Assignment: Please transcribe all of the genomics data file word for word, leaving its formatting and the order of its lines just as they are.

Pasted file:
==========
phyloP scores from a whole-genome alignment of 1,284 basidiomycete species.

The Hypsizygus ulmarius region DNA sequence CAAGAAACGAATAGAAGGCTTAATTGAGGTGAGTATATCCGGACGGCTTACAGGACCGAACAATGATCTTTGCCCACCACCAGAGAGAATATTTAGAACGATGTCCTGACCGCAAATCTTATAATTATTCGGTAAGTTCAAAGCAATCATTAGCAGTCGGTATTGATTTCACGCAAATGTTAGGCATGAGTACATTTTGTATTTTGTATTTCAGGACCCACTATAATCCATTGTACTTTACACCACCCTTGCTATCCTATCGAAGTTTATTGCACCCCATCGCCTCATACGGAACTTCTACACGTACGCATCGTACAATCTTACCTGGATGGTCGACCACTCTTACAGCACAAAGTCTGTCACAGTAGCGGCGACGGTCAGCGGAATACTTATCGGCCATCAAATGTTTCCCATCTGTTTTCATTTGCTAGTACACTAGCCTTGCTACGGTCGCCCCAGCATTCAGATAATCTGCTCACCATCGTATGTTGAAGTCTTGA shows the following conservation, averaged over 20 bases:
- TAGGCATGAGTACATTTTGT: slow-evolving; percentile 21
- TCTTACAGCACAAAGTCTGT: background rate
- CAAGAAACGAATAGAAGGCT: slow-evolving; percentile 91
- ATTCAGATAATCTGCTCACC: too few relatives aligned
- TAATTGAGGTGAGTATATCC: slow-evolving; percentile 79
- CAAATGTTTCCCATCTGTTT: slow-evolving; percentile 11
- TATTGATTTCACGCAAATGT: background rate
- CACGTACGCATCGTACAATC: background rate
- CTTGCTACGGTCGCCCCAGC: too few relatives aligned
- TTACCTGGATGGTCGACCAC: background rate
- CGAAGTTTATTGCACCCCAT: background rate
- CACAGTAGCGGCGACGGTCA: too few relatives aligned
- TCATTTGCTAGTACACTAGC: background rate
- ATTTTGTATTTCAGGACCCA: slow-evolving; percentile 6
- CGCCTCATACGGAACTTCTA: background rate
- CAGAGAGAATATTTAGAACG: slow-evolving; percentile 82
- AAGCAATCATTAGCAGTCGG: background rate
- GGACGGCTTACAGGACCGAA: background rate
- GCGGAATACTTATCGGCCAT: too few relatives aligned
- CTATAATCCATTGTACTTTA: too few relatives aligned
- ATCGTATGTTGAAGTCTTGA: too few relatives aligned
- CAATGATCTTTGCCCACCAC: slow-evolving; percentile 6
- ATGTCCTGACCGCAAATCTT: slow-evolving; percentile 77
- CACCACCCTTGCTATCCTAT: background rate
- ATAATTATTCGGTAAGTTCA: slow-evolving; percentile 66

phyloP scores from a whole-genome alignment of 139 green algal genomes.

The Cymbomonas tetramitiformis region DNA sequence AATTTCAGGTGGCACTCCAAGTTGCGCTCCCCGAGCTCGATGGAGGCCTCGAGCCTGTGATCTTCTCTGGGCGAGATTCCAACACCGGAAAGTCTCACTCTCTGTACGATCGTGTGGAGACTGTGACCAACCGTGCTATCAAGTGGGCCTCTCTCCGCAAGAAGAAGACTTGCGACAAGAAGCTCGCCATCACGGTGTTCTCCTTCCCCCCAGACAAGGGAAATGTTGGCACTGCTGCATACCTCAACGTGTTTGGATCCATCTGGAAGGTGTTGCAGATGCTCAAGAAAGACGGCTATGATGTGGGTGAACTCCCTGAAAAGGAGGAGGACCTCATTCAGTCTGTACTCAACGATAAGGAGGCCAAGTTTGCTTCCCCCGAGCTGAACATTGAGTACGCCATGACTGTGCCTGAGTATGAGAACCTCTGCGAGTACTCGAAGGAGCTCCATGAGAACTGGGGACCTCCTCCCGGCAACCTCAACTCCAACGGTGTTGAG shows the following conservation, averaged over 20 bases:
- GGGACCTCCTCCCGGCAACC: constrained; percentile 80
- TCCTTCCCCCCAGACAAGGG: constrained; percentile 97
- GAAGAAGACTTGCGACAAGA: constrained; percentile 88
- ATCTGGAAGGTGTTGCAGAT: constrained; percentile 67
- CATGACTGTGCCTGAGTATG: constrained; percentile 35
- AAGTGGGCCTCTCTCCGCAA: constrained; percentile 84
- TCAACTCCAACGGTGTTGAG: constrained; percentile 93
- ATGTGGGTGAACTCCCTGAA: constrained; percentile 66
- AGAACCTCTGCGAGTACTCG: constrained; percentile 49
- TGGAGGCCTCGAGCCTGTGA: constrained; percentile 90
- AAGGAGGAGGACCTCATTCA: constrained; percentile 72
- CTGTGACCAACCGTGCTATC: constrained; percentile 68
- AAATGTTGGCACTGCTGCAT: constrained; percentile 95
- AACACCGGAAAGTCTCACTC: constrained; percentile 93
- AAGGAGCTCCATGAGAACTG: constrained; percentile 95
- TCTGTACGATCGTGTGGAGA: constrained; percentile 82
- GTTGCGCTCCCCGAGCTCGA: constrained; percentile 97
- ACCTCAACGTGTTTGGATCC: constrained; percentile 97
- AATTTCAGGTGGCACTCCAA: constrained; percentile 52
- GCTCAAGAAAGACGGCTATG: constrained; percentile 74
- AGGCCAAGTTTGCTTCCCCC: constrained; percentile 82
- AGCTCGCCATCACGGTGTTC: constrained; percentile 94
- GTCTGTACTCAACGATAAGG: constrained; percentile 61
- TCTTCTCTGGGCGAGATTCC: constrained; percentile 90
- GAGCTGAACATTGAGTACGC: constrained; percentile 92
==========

phyloP scores from a whole-genome alignment of 1,284 basidiomycete species.

The Hypsizygus ulmarius region DNA sequence CAAGAAACGAATAGAAGGCTTAATTGAGGTGAGTATATCCGGACGGCTTACAGGACCGAACAATGATCTTTGCCCACCACCAGAGAGAATATTTAGAACGATGTCCTGACCGCAAATCTTATAATTATTCGGTAAGTTCAAAGCAATCATTAGCAGTCGGTATTGATTTCACGCAAATGTTAGGCATGAGTACATTTTGTATTTTGTATTTCAGGACCCACTATAATCCATTGTACTTTACACCACCCTTGCTATCCTATCGAAGTTTATTGCACCCCATCGCCTCATACGGAACTTCTACACGTACGCATCGTACAATCTTACCTGGATGGTCGACCACTCTTACAGCACAAAGTCTGTCACAGTAGCGGCGACGGTCAGCGGAATACTTATCGGCCATCAAATGTTTCCCATCTGTTTTCATTTGCTAGTACACTAGCCTTGCTACGGTCGCCCCAGCATTCAGATAATCTGCTCACCATCGTATGTTGAAGTCTTGA shows the following conservation, averaged over 20 bases:
- TAGGCATGAGTACATTTTGT: slow-evolving; percentile 21
- TCTTACAGCACAAAGTCTGT: background rate
- CAAGAAACGAATAGAAGGCT: slow-evolving; percentile 91
- ATTCAGATAATCTGCTCACC: too few relatives aligned
- TAATTGAGGTGAGTATATCC: slow-evolving; percentile 79
- CAAATGTTTCCCATCTGTTT: slow-evolving; percentile 11
- TATTGATTTCACGCAAATGT: background rate
- CACGTACGCATCGTACAATC: background rate
- CTTGCTACGGTCGCCCCAGC: too few relatives aligned
- TTACCTGGATGGTCGACCAC: background rate
- CGAAGTTTATTGCACCCCAT: background rate
- CACAGTAGCGGCGACGGTCA: too few relatives aligned
- TCATTTGCTAGTACACTAGC: background rate
- ATTTTGTATTTCAGGACCCA: slow-evolving; percentile 6
- CGCCTCATACGGAACTTCTA: background rate
- CAGAGAGAATATTTAGAACG: slow-evolving; percentile 82
- AAGCAATCATTAGCAGTCGG: background rate
- GGACGGCTTACAGGACCGAA: background rate
- GCGGAATACTTATCGGCCAT: too few relatives aligned
- CTATAATCCATTGTACTTTA: too few relatives aligned
- ATCGTATGTTGAAGTCTTGA: too few relatives aligned
- CAATGATCTTTGCCCACCAC: slow-evolving; percentile 6
- ATGTCCTGACCGCAAATCTT: slow-evolving; percentile 77
- CACCACCCTTGCTATCCTAT: background rate
- ATAATTATTCGGTAAGTTCA: slow-evolving; percentile 66

phyloP scores from a whole-genome alignment of 139 green algal genomes.

The Cymbomonas tetramitiformis region DNA sequence AATTTCAGGTGGCACTCCAAGTTGCGCTCCCCGAGCTCGATGGAGGCCTCGAGCCTGTGATCTTCTCTGGGCGAGATTCCAACACCGGAAAGTCTCACTCTCTGTACGATCGTGTGGAGACTGTGACCAACCGTGCTATCAAGTGGGCCTCTCTCCGCAAGAAGAAGACTTGCGACAAGAAGCTCGCCATCACGGTGTTCTCCTTCCCCCCAGACAAGGGAAATGTTGGCACTGCTGCATACCTCAACGTGTTTGGATCCATCTGGAAGGTGTTGCAGATGCTCAAGAAAGACGGCTATGATGTGGGTGAACTCCCTGAAAAGGAGGAGGACCTCATTCAGTCTGTACTCAACGATAAGGAGGCCAAGTTTGCTTCCCCCGAGCTGAACATTGAGTACGCCATGACTGTGCCTGAGTATGAGAACCTCTGCGAGTACTCGAAGGAGCTCCATGAGAACTGGGGACCTCCTCCCGGCAACCTCAACTCCAACGGTGTTGAG shows the following conservation, averaged over 20 bases:
- GGGACCTCCTCCCGGCAACC: constrained; percentile 80
- TCCTTCCCCCCAGACAAGGG: constrained; percentile 97
- GAAGAAGACTTGCGACAAGA: constrained; percentile 88
- ATCTGGAAGGTGTTGCAGAT: constrained; percentile 67
- CATGACTGTGCCTGAGTATG: constrained; percentile 35
- AAGTGGGCCTCTCTCCGCAA: constrained; percentile 84
- TCAACTCCAACGGTGTTGAG: constrained; percentile 93
- ATGTGGGTGAACTCCCTGAA: constrained; percentile 66
- AGAACCTCTGCGAGTACTCG: constrained; percentile 49
- TGGAGGCCTCGAGCCTGTGA: constrained; percentile 90
- AAGGAGGAGGACCTCATTCA: constrained; percentile 72
- CTGTGACCAACCGTGCTATC: constrained; percentile 68
- AAATGTTGGCACTGCTGCAT: constrained; percentile 95
- AACACCGGAAAGTCTCACTC: constrained; percentile 93
- AAGGAGCTCCATGAGAACTG: constrained; percentile 95
- TCTGTACGATCGTGTGGAGA: constrained; percentile 82
- GTTGCGCTCCCCGAGCTCGA: constrained; percentile 97
- ACCTCAACGTGTTTGGATCC: constrained; percentile 97
- AATTTCAGGTGGCACTCCAA: constrained; percentile 52
- GCTCAAGAAAGACGGCTATG: constrained; percentile 74
- AGGCCAAGTTTGCTTCCCCC: constrained; percentile 82
- AGCTCGCCATCACGGTGTTC: constrained; percentile 94
- GTCTGTACTCAACGATAAGG: constrained; percentile 61
- TCTTCTCTGGGCGAGATTCC: constrained; percentile 90
- GAGCTGAACATTGAGTACGC: constrained; percentile 92